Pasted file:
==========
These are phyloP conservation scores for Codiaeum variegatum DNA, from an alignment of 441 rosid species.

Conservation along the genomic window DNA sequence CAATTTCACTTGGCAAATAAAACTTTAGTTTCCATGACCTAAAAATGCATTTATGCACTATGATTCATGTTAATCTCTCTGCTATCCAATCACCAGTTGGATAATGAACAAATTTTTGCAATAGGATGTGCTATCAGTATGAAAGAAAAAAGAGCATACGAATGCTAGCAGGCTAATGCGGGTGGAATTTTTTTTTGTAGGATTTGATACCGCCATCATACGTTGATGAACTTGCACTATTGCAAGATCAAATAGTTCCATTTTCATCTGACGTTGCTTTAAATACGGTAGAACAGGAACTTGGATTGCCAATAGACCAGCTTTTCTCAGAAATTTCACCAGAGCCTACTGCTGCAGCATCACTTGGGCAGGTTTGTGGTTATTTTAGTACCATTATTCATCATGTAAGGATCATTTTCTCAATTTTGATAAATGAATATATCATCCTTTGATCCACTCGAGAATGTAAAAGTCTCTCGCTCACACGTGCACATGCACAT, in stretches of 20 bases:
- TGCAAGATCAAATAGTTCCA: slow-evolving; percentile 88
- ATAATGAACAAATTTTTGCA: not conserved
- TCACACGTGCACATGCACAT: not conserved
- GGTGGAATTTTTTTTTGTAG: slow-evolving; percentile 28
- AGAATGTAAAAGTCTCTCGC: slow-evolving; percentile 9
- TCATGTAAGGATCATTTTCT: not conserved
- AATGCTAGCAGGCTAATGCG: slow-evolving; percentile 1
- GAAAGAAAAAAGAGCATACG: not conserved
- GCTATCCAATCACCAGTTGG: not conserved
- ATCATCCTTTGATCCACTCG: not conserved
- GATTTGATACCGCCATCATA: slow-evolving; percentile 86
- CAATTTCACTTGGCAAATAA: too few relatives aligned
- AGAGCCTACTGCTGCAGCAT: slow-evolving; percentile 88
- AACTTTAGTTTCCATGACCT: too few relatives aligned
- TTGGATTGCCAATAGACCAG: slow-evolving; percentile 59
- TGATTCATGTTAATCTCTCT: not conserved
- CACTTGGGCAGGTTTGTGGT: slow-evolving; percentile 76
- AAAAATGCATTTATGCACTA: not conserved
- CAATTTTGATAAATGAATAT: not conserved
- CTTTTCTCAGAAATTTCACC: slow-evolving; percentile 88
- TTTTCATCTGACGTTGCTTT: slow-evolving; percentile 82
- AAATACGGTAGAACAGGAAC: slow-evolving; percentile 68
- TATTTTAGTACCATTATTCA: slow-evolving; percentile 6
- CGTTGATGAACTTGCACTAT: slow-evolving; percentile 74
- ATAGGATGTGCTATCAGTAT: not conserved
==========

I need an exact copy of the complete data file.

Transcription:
These are phyloP conservation scores for Codiaeum variegatum DNA, from an alignment of 441 rosid species.

Conservation along the genomic window DNA sequence CAATTTCACTTGGCAAATAAAACTTTAGTTTCCATGACCTAAAAATGCATTTATGCACTATGATTCATGTTAATCTCTCTGCTATCCAATCACCAGTTGGATAATGAACAAATTTTTGCAATAGGATGTGCTATCAGTATGAAAGAAAAAAGAGCATACGAATGCTAGCAGGCTAATGCGGGTGGAATTTTTTTTTGTAGGATTTGATACCGCCATCATACGTTGATGAACTTGCACTATTGCAAGATCAAATAGTTCCATTTTCATCTGACGTTGCTTTAAATACGGTAGAACAGGAACTTGGATTGCCAATAGACCAGCTTTTCTCAGAAATTTCACCAGAGCCTACTGCTGCAGCATCACTTGGGCAGGTTTGTGGTTATTTTAGTACCATTATTCATCATGTAAGGATCATTTTCTCAATTTTGATAAATGAATATATCATCCTTTGATCCACTCGAGAATGTAAAAGTCTCTCGCTCACACGTGCACATGCACAT, in stretches of 20 bases:
- TGCAAGATCAAATAGTTCCA: slow-evolving; percentile 88
- ATAATGAACAAATTTTTGCA: not conserved
- TCACACGTGCACATGCACAT: not conserved
- GGTGGAATTTTTTTTTGTAG: slow-evolving; percentile 28
- AGAATGTAAAAGTCTCTCGC: slow-evolving; percentile 9
- TCATGTAAGGATCATTTTCT: not conserved
- AATGCTAGCAGGCTAATGCG: slow-evolving; percentile 1
- GAAAGAAAAAAGAGCATACG: not conserved
- GCTATCCAATCACCAGTTGG: not conserved
- ATCATCCTTTGATCCACTCG: not conserved
- GATTTGATACCGCCATCATA: slow-evolving; percentile 86
- CAATTTCACTTGGCAAATAA: too few relatives aligned
- AGAGCCTACTGCTGCAGCAT: slow-evolving; percentile 88
- AACTTTAGTTTCCATGACCT: too few relatives aligned
- TTGGATTGCCAATAGACCAG: slow-evolving; percentile 59
- TGATTCATGTTAATCTCTCT: not conserved
- CACTTGGGCAGGTTTGTGGT: slow-evolving; percentile 76
- AAAAATGCATTTATGCACTA: not conserved
- CAATTTTGATAAATGAATAT: not conserved
- CTTTTCTCAGAAATTTCACC: slow-evolving; percentile 88
- TTTTCATCTGACGTTGCTTT: slow-evolving; percentile 82
- AAATACGGTAGAACAGGAAC: slow-evolving; percentile 68
- TATTTTAGTACCATTATTCA: slow-evolving; percentile 6
- CGTTGATGAACTTGCACTAT: slow-evolving; percentile 74
- ATAGGATGTGCTATCAGTAT: not conserved